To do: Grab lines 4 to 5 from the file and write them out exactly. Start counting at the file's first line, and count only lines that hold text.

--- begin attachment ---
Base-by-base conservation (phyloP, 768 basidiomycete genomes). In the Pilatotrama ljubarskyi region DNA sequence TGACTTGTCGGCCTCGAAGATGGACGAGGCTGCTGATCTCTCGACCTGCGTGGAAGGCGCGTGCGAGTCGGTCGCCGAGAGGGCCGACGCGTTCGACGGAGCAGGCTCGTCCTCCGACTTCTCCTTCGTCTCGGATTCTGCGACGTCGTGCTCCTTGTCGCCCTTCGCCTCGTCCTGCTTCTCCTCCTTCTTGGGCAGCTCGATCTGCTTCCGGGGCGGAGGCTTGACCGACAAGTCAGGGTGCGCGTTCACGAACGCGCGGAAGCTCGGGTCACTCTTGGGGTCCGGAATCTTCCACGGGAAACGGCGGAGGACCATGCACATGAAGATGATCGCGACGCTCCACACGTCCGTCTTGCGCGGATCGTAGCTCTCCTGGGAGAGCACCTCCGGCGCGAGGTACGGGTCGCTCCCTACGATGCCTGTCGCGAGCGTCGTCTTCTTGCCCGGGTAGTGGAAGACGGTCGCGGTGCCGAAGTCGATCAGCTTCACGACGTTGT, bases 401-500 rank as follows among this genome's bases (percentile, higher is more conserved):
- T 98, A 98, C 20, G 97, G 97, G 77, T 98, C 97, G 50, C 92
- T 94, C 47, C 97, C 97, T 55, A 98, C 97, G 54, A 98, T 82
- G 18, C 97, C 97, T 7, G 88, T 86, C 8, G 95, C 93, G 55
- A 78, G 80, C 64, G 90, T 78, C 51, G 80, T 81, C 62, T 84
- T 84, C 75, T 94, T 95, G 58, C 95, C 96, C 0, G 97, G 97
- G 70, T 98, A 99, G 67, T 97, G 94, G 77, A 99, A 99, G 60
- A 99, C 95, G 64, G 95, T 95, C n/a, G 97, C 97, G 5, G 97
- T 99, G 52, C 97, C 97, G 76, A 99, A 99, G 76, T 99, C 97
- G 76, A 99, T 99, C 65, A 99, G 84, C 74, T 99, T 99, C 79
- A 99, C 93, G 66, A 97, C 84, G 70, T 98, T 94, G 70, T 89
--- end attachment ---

- G 18, C 97, C 97, T 7, G 88, T 86, C 8, G 95, C 93, G 55
- A 78, G 80, C 64, G 90, T 78, C 51, G 80, T 81, C 62, T 84